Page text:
# How to Use DAYS360 Function in Excel – Examples

Excel’s** DAYS360** function determines the difference in days among both two dates using a **360-day year** with **30** days in each month. This function is commonly used in financial and accounting applications, such as calculating loan or investment interest.

**Syntax of DAYS360 Function**

`=DAYS360(start_date, end_date, method)`

**The argument of DAYS360 Function**

**start_date: **The calculation begins on this date. You can either enter the date directly as a string in the format “mm/dd/yyyy” or refer to a cell that contains a date value.

**end_date:** This is the calculation’s end date. You can enter the date directly, as with the start date argument, or reference a cell that contains a date value.

**method (optional):** This argument specifies how the number of days between the two dates should be calculated. It’s an optional argument, and if you leave it blank, Excel will assume you’re using the US method.

**FALSE, 0, or omitted(The US method):**This assumes that each month has 30 days and that there are 360 days in a year.**1 or TRUE( The European method):**This assumes that each year has 360 days, but computes the number of days between the dates using the actual number of days in each month.**2 (The actual method)**This calculates the number of days between the dates based on the actual number of days in each month and takes leap years into account.

**Note: **The method argument has no effect on the actual dates, only on the calculation of the number of days between them.

**Return of DAYS360 Functions**

The **DAYS360** function will return the total number of days between the two dates over the course of a 360-day year.

**Example #1: Basic Application of DAYS360 Function**

If you want to calculate the number of days between the beginning and end of the month, use the **DAYS360** function as shown below.

`=DAYS360(B3,C3)`

In the example above, the method was not assigned in the **DAYS360** function. That’s why **Days360** used the US method by default.

**Difference between US Method and European Method**

- The US method is based on the assumption that each month has 30 days. This means that the number of days between two dates is determined by multiplying the number of whole months by 30, then adding any remaining days.
- The European method assumes that beginning and ending dates that fall on the 31st of a month are equal to the 30th of the same month.

So in the example above, using the US method, one month’s span counts as 30 days in general.

But in the EU method, the end date shifted to the 30th date, so the return is 30-1 =29

**The Number of Days Between Two Dates is Calculated by DAYS360 Using This Method as Follows:**

- If the start date is the 31st of the month, it is moved to the 30th.
- If the end date is on the 31st of the month and the start date is on or before the 30th, the end date is moved to the 1st of the following month.
- If the end date is the 31st of the month and the start date is after the 30th, the end date is shifted to the 30th.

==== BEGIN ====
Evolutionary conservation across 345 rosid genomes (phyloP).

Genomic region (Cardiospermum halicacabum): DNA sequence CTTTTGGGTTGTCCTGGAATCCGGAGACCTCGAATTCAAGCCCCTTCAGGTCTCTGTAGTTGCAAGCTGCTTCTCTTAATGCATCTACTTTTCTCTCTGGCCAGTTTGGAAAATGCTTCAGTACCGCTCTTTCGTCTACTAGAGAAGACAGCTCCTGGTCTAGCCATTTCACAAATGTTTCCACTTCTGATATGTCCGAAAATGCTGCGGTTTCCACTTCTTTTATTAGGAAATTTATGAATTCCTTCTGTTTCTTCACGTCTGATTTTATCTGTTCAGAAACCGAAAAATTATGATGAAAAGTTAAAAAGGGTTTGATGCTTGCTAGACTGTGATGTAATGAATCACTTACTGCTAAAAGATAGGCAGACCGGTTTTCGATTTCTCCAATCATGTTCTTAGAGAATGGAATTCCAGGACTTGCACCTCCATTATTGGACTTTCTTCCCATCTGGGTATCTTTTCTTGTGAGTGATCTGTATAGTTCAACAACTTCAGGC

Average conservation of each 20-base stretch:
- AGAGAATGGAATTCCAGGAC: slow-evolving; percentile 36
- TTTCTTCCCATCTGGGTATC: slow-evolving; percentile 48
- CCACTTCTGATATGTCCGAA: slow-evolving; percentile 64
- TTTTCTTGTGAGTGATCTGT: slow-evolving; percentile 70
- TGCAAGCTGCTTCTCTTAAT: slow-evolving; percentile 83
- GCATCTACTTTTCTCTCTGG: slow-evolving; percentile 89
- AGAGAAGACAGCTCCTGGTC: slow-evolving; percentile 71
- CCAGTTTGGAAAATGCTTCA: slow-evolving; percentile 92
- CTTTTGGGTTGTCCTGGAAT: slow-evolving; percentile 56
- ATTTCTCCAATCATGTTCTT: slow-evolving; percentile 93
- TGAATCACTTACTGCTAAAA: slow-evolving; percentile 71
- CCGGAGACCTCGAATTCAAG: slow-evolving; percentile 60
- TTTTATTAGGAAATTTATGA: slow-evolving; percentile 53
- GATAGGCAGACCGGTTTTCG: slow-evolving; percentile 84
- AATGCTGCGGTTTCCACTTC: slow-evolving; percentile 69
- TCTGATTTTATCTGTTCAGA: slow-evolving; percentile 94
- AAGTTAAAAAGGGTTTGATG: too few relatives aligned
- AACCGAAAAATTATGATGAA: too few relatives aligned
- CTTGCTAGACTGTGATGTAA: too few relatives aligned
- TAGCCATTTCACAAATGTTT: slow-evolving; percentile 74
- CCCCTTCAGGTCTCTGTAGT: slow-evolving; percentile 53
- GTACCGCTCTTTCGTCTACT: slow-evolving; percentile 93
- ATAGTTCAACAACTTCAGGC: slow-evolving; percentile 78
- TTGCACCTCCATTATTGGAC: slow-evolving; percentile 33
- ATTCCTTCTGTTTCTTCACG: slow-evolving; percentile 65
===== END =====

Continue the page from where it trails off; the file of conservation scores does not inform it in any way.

- If either the start or end date is on the 31st of the month, it is moved to the 30th.

## Things to Keep in Mind about DAYS360 Function

**#VALUE! error:**If either date1 or date2 arguments are not valid Excel date values, or if either argument contains text that cannot be recognized as a date, this error occurs.**The #NUM!**error occurs when the start date is after the end date.**#NAME? error:**This error occurs when Excel does not recognize the DAYS360 function. This could be due to a typo in the function name or because the function is not available in your Excel version.

Aside from these errors, it’s important to remember that the **DAYS360** function makes assumptions about the number of days in each month that may not be appropriate for all financial calculations. As a result, depending on the specific needs of your calculation, it is critical to select the appropriate method for calculating the number of days between two dates.

## Why DAYS360? Why not 365?

The assumption of a 360-day year stems from the fact that many financial markets, particularly in Europe, have historically used a 360-day year to calculate interest rates. The 360-day year was seen as a simplification of the actual length of a year, which is 365 days.

## Why the Function DAYS360(date1,date2) is Calculating 30 Days for February

When using the **DAYS360 **function in Excel, regardless of the actual number of days in the month, the assumption is that each month has 30 days. This is commonly referred to as the “**30/360 method.**“

So, in the case of February, which has fewer than thirty days, the** DAYS360** function calculates as if it has thirty days.

## Difference Between DAYS and DAYS360 in Excel

The DAYS and **DAYS360** functions in Excel differ in that the** DAYS** function calculates the actual number of days between two dates, whereas the **DAYS360** function assumes that each month has 30 days and calculates the number of days based on that assumption.

waste-Ndc.proHi, i think that i saw you visited my blog so i came to

“return the favor”.I am trying to find things to enhance my site!I suippose itts ok to use some of your ideas!! https://waste-ndc.pro/community/profile/tressa79906983/

Solved ExcelYou are appreciated if you explore skill by following this contents, but you should mention a source or attribute link of the helpful content.